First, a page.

Nansei Shoto Archipelago Forests | WWF

Nansei Shoto Archipelago Forests

About the Area

The Nansei Shoto Archipelago consists of numerous small and large islands lying in a chain between southern Japan and Taiwan, China. These islands are the Galapagos of the western Pacific - a treasure trove of incredible biodiversity that includes many plant and bird species found nowhere else on Earth.

The larger of these islands are volcanic in origin, with mountainous terrain. The smaller ones are mostly formations of coral. All of them contain forests of leafy trees that flourish in the wet, subtropical climate, and have numerous endemic plant and bird species.

The islands have a subtropical climate with warm winters and hot summers. Precipitation is very high, and is affected by the rainy season and typhoons.

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Local Species
The Iriomote Islands contain the world's only habitat for the rare and endangered Iriomote cat (Felis iriomotensis) - a brown, spotted cat discovered in 1964, that is slightly bigger than the average housecat, and hunts for small mammals, birds, lizards, and insects from their perches in the trees.

Other species of interest include the Amami rabbit (Pentalagus furnessi), Okinawan or Pyers' woodpecker (Sapheopipo noguchii), and the Okinawa rail (Rallus okinawae) - nearly flightless birds, discovered in 1981.
	© WWF-Japan / Mima Junkichi / WWF
'Yambaru Forest'- Subtropical Moist forest in Okinawa island, Japan (ecoregion32; Nansei Shoto Archipelago-forests)
© WWF-Japan / Mima Junkichi / WWF

Featured Species

The Amami Rabbit (Pentalagus furnessi) or Amami no Kuro Usagi, also known as the Ryukyu Rabbit, is a primitive dark-furred rabbit. Often called a living fossil, the Amami Rabbit is a living remnant of ancient rabbits that once lived on the Asian mainland, where they died out, remaining only on the 2 small islands where they survive today.

This rabbit has short legs, a somewhat bulky body, rather large and curved claws which it uses to dig out its nest holes. Its ears are also significantly smaller than those of other rabbits or hares.

Little is known about the social or breeding habits of this endangered nocturnal rabbit. However, Amami rabbits are noted for making calling noises, which sound similar to a pika; this makes them unique as most rabbits do not make calling noises.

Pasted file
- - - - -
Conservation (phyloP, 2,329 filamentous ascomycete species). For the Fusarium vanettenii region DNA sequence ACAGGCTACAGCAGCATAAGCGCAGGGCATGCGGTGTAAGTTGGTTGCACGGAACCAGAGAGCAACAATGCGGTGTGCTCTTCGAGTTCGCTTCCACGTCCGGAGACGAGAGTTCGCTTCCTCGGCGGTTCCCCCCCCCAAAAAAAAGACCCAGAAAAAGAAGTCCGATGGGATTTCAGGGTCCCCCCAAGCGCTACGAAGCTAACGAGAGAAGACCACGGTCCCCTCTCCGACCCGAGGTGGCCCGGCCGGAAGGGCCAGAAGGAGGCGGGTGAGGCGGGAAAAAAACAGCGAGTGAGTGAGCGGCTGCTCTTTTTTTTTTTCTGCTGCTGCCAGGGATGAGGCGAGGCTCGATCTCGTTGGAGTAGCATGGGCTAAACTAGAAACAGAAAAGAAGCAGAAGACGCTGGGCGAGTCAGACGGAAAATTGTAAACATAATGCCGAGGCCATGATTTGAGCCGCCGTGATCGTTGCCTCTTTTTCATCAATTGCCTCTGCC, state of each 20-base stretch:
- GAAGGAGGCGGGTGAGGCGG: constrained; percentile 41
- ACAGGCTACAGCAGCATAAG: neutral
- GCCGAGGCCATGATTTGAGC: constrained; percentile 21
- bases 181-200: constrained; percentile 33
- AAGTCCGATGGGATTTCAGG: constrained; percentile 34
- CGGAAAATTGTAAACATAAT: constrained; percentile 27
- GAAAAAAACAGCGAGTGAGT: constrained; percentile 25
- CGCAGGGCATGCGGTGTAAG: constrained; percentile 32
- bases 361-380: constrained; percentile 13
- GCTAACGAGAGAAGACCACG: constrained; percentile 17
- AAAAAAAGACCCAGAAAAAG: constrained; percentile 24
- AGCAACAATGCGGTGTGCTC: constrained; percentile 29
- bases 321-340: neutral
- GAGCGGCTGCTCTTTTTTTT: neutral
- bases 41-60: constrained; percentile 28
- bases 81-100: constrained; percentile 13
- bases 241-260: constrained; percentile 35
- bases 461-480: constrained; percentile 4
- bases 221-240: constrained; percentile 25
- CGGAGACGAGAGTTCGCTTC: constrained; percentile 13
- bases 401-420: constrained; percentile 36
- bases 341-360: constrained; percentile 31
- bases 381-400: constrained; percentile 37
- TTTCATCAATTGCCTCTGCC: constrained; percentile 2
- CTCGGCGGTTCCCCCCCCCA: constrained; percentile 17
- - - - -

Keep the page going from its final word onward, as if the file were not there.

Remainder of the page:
Island residents introduced the mongoose to these islands in an attempt to control the population of poisonous snakes. This intervention has backfired as the mongoose prefers to diet on the Amami rabbit, threatening the very survival of this enigmatic creature.

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Developments such as dam construction and logging threaten remaining natural habitats. Conversion of lowland evergreen forests through expansion of agricultural and residential areas is a major threat. For example, a few Iriomote wild cats are killed in traffic accidents every year. Introduced predators such as the Japanese weasel have also caused a dramatic decrease in native skink populations.
WWF’s work
WWF Japan was established in Tokyo in 1971. Its work focuses on both national and international issues in which Japan is involved. This includes conservation of Nansei Shoto Archipelago. In April 2000 WWF inaugurated the WWF Coral Reef Conservation and Research Centre in Shiraho Village on Ishigaki Island, Okinawa. Since then the centre has been involved in community-based conservation for sustainable resource management and use, based on research, monitoring and environmental education.

WWF Japan also works to promote forestry certification schemes, environmental education, prevention of global warming through promotion of natural energy and policy advocacy on CITES, etc.

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